A lot or a little?
The parents' guide to what's in this book.
What parents need to know
Parents need to know that Wild Beauty is the third magical realism novel by award-winning young adult author Anna-Marie McLemore. A beautifully written story about a family of women who can grow flowers with their hands, the book takes place in an unspecified period and place. It explores various themes of family, forgiveness, secrets, redemption, and love. There's not much strong language except for a few insults (a few about effeminate or perceived-as-gay men). The violence includes a few disturbing, upsetting recollections: about a disaster that kills many people and destroys part of a town, and the assumed death and disappearance of a couple of characters. Mature teen readers familiar with magical realism will appreciate the sensuous language and the emotional romance.
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What's the story?
In Anna-Marie McLemore's third magical realism novel WILD BEAUTY, the enchanted women of the Nomeolvides ("Forget-Me-Not" in Spanish) family have tended to the gardens of La Pradera -- a beautiful estate owned by the Briar family in an undisclosed location -- for generations. Like their aunts, mothers, and grandmothers before them, the youngest generation of cousins: Estrella, Azalea, Calla, Dalia, and Gloria (all named after flowers) can magically make flowers bloom with their bare hands, but all the ability comes at a price. They've been told that their blessings come with a curse: Anyone they truly love will disappear, and if they leave the property they will die. When the cousins realize that they're all in love with young Bay Briar, gender-bending heiress to La Pradera, they try to appease the earth to keep her from disappearing. The garden then mysteriously gives them a present: a handsome young man in period clothes emerges from the dirt with no memory at all.
Is it any good?
A gorgeously written tale of family curses, feminism, and true love, this is an ideal choice for fans of magical realism and romance. Estrella and her cousins are stuck in their ancestral home, tending a sunken garden and making sure they don't fall in love -- lest that person disappear forever. The cousins are fiercely protective of one another, and it's clear they struggle with their individual desires and what they believe is best for their whole family. Estrella's growing connection with Fel, the mystery man who comes out of the enchanted earth, is a beautifully slow-burning love story of shared secrets and small moments so tender they'll make some readers cry.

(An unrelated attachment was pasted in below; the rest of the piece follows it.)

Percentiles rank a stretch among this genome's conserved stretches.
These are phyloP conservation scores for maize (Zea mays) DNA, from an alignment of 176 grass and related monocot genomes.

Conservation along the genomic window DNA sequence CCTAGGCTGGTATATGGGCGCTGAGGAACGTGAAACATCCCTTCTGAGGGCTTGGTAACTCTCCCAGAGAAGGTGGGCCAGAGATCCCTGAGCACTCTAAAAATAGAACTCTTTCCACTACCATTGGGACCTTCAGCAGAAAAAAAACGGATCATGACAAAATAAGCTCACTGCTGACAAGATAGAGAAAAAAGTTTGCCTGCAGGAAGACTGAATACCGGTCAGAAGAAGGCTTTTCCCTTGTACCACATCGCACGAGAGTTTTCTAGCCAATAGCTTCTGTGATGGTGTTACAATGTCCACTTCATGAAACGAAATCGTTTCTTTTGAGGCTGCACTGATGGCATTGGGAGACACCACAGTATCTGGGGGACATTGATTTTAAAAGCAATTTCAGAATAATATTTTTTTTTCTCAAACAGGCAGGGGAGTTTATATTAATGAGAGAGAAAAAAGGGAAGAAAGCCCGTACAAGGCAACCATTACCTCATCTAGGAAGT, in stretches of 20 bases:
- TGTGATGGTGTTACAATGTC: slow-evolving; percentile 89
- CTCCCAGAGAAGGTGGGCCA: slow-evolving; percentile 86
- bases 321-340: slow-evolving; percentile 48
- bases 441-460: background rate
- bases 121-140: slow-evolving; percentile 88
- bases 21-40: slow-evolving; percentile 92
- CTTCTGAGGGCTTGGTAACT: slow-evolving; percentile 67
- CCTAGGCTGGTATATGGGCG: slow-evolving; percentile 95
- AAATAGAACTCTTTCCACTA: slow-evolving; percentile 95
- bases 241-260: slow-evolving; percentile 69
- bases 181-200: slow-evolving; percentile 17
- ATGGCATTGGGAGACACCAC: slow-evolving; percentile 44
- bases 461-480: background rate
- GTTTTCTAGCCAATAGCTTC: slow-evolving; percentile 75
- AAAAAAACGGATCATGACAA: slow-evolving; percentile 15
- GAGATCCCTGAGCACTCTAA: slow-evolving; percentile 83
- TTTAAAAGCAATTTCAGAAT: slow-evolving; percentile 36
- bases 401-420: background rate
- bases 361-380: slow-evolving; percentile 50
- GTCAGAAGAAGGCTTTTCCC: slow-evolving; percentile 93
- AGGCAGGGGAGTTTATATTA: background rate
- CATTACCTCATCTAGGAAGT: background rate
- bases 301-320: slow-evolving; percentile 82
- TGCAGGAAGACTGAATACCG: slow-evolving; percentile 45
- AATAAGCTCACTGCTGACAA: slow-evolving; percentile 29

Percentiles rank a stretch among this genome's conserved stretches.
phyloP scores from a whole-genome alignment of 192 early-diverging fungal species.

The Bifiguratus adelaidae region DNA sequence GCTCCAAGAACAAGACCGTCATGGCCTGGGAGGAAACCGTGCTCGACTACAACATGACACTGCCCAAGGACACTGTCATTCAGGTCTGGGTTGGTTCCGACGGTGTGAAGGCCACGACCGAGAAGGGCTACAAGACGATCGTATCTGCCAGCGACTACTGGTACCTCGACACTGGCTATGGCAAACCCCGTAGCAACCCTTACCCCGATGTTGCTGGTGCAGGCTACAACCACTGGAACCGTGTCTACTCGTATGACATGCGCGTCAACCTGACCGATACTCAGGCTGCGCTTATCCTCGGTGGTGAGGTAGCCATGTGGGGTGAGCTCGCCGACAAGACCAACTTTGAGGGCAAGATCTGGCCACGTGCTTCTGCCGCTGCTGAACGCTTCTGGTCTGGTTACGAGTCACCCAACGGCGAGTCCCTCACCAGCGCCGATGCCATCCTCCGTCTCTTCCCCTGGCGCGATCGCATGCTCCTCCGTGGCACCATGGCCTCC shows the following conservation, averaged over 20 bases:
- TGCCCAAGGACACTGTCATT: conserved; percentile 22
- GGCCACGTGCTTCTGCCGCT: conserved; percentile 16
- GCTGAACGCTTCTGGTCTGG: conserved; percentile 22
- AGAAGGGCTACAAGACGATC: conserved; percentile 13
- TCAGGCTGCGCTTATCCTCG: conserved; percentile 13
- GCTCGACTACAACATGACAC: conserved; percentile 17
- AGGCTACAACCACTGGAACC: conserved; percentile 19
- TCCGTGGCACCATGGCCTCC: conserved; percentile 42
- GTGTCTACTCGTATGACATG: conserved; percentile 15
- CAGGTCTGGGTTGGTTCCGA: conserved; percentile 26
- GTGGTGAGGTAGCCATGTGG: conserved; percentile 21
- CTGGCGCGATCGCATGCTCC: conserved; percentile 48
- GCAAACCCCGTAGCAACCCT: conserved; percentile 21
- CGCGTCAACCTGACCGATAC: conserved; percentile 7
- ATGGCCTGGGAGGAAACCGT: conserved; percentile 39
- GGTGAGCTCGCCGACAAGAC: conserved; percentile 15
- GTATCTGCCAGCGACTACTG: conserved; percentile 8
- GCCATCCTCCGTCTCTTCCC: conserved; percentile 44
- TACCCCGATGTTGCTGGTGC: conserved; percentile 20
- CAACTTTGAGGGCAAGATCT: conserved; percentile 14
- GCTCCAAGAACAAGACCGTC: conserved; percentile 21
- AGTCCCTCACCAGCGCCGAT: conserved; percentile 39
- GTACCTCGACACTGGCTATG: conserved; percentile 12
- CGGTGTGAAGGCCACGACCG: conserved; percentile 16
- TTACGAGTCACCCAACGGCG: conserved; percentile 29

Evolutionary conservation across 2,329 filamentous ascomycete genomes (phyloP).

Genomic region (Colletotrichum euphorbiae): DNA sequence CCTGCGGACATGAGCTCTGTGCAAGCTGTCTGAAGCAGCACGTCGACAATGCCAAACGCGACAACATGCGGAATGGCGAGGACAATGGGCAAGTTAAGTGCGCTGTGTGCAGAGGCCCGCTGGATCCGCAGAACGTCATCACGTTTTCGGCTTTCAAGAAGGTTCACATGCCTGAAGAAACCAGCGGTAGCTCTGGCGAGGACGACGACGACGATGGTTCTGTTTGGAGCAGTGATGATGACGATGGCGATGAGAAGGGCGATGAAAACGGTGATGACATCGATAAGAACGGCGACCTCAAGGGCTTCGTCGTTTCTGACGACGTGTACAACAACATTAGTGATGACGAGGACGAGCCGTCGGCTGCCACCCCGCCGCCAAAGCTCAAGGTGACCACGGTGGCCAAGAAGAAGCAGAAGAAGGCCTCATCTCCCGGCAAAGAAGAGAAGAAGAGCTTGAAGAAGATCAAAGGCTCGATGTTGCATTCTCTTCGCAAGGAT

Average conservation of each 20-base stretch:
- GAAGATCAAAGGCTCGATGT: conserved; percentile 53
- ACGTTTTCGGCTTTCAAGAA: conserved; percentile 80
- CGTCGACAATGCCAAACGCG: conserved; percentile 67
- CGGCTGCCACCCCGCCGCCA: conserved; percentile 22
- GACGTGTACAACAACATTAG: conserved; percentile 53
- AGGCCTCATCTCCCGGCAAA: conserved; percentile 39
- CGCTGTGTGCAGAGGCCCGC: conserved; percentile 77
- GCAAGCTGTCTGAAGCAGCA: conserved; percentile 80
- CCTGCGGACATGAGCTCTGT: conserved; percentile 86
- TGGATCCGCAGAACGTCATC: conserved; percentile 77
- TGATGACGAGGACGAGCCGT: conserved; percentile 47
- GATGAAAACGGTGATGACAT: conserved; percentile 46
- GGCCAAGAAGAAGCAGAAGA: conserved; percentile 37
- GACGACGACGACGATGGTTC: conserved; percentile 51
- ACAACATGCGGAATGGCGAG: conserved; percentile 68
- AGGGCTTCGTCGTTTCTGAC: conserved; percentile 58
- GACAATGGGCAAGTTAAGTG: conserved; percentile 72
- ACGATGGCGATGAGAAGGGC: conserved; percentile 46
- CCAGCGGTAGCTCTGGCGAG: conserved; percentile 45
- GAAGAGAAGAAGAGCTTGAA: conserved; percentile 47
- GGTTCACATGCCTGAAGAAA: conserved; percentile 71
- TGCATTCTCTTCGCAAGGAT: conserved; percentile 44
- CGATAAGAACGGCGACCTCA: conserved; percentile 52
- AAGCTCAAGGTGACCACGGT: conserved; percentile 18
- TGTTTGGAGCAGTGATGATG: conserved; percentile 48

McLemore's books aren't easy page-turners, because they demand to be savored and enjoyed. The language is so rich and lyrical, you need time to process the words, not just speed-read to find out what happens. Reid is a compelling nemesis -- greedy and uninterested in the Nomeolvides women as anything but servants or playthings he can use, whereas Bay (a "bastard Briar") deeply loves and understands them. But Wild Beauty isn't the Briars' story, it's a Nomeolvides tale, and like their name, it's not one you shall forget.
Talk to your kids about ...
Families can talk about how the author uses magical realism in Wild Beauty. How are the women's magical abilities with flowers symbolic in addition to literal?
What do you think about how romance is portrayed in Wild Beauty? Which couples did you want to end up together?
- Author: Anna-Marie McLemore
- Genre: Folklore
- Topics: Magic and Fantasy, Brothers and Sisters, Fairy Tales, Great Girl Role Models, Science and Nature
- Book type: Fiction
- Publisher: Feiwel & Friends
- Publication date: October 3, 2017
- Publisher's recommended age(s): 12 - 18
- Number of pages: 352
- Available on: Paperback, Nook, Audiobook (unabridged), Hardback, iBooks, Kindle
- Award: ALA Best and Notable Books
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